Many startups build functionality that is not essential, creating problems when the product is starting to pivot or evolve to a newer version. The software becomes harder to maintain, document, and upgrade. Eventually, development will slow down and open the door for technical debt to slip in by cutting corners.
Other types and specific forms of technical debt
But there is more. Technical debt not only occurs in the codebase or in the code itself. A technical team in the SaaS ecosystem can face other types of debt as well. These are some of the more common types of debt when working with software:
- Architecture Debt
- Build Debt
- Code Debt
- Design Debt
- Documentation Debt
- Infrastructure Debt
- Requirement Debt
- Test Automation Debt
- Test Debt
All of these types of technical debt are very intertwined. A novice engineering team, lack of well-defined (and continuously refined) processes, or missing documentation can all cause a cascade of debt, impacting design, architecture, and code.
The difference between technical debt, legacy code, and code rot
Technical debt is the outcome of the development team’s actions which will need to be reworked or refactored in the future. Technical debt can occur due to changes in the environments, badly written code, or deliberate choices. Usually, (undeliberate) technical debt is the result of prioritizing speedy delivery over well-written code.
Oftentimes mistaken for one another, legacy code and technical debt are not exactly the same thing. They look at the same subject, but from a different perspective.
Legacy code is really about code that is not actively living. It might be used in production, but the day-to-day work on it has ceased. Traditionally, legacy code is frustrating to work on because the team has improved since writing it.
Any newly learned best practices are probably missing. The most common frustrations when working with a legacy codebase are: missing documentation, a lack of comments, setup difficulties, deprecated technology and libraries, ugly spaghetti code, or dependency hell.
Sometimes, legacy code is perfectly fine. If it’s doing what it should be doing, then the code is automatically updating, well documented, and not causing any bugs. We’d still call it legacy code because it simply has not been touched for a (long) while.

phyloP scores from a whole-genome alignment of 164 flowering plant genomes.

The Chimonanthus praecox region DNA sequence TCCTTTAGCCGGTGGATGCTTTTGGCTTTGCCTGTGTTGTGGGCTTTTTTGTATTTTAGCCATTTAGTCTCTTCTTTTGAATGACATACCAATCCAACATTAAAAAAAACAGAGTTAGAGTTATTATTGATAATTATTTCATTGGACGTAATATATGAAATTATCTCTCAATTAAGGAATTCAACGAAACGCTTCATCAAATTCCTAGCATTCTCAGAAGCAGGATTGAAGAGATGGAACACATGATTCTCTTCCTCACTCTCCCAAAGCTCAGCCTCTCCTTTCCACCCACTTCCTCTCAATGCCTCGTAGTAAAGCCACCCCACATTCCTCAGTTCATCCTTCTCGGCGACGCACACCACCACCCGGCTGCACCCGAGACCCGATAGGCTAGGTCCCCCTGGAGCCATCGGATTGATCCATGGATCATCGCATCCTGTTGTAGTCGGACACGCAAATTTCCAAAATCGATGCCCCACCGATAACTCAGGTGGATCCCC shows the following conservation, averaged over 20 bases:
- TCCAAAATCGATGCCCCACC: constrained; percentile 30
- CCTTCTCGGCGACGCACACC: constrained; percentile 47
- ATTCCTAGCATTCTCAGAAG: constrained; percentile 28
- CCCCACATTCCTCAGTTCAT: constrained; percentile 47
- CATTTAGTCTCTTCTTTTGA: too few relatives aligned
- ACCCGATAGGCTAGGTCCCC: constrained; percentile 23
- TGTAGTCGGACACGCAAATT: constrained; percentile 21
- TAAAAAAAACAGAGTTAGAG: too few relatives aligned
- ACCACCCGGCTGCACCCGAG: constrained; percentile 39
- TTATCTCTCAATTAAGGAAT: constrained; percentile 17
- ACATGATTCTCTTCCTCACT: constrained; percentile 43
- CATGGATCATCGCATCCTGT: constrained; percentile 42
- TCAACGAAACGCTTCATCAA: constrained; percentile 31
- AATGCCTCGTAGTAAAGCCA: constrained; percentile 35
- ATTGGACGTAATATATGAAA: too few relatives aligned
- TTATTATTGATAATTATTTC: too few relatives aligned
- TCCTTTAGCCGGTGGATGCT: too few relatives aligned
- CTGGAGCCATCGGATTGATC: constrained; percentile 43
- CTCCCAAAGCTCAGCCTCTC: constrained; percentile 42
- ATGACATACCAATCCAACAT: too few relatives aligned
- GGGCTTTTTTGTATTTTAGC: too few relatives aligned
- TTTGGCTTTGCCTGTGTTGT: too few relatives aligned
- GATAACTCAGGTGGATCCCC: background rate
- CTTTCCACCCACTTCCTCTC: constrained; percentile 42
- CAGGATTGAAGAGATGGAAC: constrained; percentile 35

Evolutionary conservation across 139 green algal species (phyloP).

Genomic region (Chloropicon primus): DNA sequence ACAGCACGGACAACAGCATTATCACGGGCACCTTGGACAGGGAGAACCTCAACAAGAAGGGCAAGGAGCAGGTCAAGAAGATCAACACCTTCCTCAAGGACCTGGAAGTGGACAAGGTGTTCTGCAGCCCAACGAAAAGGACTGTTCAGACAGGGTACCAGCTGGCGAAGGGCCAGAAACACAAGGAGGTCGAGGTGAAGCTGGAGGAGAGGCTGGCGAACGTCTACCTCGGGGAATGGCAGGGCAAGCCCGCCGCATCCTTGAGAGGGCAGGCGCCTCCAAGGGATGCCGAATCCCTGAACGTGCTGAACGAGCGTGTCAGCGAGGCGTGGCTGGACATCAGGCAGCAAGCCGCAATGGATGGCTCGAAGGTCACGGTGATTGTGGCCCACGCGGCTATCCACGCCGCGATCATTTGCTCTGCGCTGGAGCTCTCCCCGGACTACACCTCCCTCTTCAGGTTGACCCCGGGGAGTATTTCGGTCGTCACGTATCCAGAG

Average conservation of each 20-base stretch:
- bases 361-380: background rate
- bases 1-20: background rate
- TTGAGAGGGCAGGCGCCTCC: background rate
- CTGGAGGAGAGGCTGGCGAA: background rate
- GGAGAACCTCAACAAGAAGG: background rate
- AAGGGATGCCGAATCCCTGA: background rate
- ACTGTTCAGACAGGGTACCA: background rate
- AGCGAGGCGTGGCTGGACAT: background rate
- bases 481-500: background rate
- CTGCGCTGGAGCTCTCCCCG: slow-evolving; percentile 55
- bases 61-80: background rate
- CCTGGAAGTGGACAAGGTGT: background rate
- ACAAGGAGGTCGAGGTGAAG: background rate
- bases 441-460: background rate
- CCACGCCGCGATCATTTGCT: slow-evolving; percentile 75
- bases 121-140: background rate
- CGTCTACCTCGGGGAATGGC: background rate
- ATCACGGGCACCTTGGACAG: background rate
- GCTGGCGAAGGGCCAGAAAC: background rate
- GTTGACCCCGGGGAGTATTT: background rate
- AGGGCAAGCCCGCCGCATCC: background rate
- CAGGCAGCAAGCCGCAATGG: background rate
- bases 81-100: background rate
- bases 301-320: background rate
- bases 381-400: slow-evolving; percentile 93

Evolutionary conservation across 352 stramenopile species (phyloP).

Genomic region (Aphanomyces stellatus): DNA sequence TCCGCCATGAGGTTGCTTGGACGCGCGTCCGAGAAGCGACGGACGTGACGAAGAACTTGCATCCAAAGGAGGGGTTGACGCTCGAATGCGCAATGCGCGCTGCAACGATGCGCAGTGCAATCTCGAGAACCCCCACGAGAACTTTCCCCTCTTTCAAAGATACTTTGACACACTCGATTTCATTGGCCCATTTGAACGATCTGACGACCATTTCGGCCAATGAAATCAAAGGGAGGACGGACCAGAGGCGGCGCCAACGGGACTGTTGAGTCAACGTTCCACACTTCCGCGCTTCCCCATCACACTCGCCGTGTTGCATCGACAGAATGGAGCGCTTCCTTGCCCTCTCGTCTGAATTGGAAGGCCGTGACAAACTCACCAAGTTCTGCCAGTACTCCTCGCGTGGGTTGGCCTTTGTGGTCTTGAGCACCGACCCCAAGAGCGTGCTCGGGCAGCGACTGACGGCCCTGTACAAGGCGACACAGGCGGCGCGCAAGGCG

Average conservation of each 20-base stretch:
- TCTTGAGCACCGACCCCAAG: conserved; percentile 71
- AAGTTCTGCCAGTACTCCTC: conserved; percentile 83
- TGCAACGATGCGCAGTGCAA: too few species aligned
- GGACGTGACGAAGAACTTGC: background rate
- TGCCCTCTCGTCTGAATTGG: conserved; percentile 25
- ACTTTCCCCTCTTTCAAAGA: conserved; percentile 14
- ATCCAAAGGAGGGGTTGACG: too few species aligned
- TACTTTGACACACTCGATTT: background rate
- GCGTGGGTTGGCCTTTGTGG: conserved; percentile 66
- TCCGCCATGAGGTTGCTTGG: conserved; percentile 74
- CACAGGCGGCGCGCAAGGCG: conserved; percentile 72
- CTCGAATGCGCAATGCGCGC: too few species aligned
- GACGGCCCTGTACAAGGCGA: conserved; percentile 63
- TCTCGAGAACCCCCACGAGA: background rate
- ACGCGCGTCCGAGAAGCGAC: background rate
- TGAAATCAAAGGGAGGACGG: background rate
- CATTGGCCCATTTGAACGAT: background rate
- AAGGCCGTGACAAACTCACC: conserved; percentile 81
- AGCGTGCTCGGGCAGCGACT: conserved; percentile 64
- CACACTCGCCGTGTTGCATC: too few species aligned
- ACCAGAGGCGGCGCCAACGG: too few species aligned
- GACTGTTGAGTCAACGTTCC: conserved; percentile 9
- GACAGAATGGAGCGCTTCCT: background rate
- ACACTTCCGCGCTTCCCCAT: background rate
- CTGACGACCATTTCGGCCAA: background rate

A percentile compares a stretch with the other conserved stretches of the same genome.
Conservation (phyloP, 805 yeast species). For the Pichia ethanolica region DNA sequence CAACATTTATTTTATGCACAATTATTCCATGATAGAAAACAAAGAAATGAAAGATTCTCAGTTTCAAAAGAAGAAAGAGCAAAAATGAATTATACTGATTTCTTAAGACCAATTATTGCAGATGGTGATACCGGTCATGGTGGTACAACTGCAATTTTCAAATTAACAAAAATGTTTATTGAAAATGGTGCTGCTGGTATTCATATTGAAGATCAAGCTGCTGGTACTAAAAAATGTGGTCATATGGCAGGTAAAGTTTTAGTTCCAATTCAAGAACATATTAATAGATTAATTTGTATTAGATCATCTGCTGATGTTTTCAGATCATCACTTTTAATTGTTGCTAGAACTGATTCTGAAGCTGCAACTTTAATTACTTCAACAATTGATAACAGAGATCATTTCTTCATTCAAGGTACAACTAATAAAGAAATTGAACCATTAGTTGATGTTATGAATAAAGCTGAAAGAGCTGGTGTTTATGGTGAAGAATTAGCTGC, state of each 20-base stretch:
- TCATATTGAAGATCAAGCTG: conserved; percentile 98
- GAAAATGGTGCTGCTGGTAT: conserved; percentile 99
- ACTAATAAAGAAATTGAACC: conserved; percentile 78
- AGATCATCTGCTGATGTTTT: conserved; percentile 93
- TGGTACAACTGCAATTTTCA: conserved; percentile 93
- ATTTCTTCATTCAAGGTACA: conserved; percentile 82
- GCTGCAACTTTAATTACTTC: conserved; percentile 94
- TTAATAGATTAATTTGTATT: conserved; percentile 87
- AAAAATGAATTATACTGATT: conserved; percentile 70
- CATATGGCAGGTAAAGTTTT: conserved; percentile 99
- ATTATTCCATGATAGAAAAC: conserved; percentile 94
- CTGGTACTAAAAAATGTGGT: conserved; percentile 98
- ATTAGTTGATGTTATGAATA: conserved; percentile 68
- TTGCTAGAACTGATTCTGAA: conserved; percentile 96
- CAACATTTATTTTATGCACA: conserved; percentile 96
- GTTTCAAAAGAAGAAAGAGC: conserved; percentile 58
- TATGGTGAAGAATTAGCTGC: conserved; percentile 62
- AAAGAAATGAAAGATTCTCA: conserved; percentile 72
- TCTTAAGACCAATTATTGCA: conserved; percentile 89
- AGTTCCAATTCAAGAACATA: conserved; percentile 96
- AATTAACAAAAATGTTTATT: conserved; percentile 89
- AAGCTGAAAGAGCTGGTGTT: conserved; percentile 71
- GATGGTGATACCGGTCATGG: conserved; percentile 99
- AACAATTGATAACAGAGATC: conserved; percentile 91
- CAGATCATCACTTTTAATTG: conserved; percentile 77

The concept of code rot is quite similar to technical debt, but again, from a different angle. Code might be perfectly fine and work without hassle, but because of the environment the code lives in, it might malfunction.
Compiling and running code might stop working overnight without anyone making changes. This is because the environments are never static. There are always newer compilers, server upgrades, patches of the operating system, updates in third-party packages, or even framework upgrades occurring. Changes in browsers or mobile phones might also cause code to stop working.
Because most of these changes are small and subtle, engineers will not notice minor warnings and bugs if they are not prepared. But at one point in time, the accumulation of these little changes will result in a breakdown (critical bugs!) of the software. This gives us the feeling that the code itself is rotten.
How is technical debt created?
Classifying technical debt
Technical debt oftentimes becomes an umbrella term in the industry for both poor quality code as much as the code that is a result of trade-offs. When talking about technical debt, it’s good to understand it can occur in myriad forms. Let’s break it down a bit.
1. Deliberate versus accidental technical debt
Steve McConnell made the distinction between intentional and unintentional tech debt in the paper he wrote back in 2007. In short, intentional technical debt appears when product and engineering teams deliberately choose to improve codebases and features later. In other words, when the foundations are laid correctly, full functionality will come later.
Unintentional technical debt appears accidentally, often because of mistakes, bugs, misunderstandings, or inadvertent changes in the functionality of the app. The code quality simply isn’t good enough or future-proof; it should be updated or refactored soon.
2. Prudent versus reckless technical debt
Hopefully, when creating code, the system is well designed. Sometimes things don’t go as planned and there is a future-thinking choice to be made. This is the definition of prudent technical debt. On the other hand, some engineers like to dive into coding a solution and are reckless with their decisions.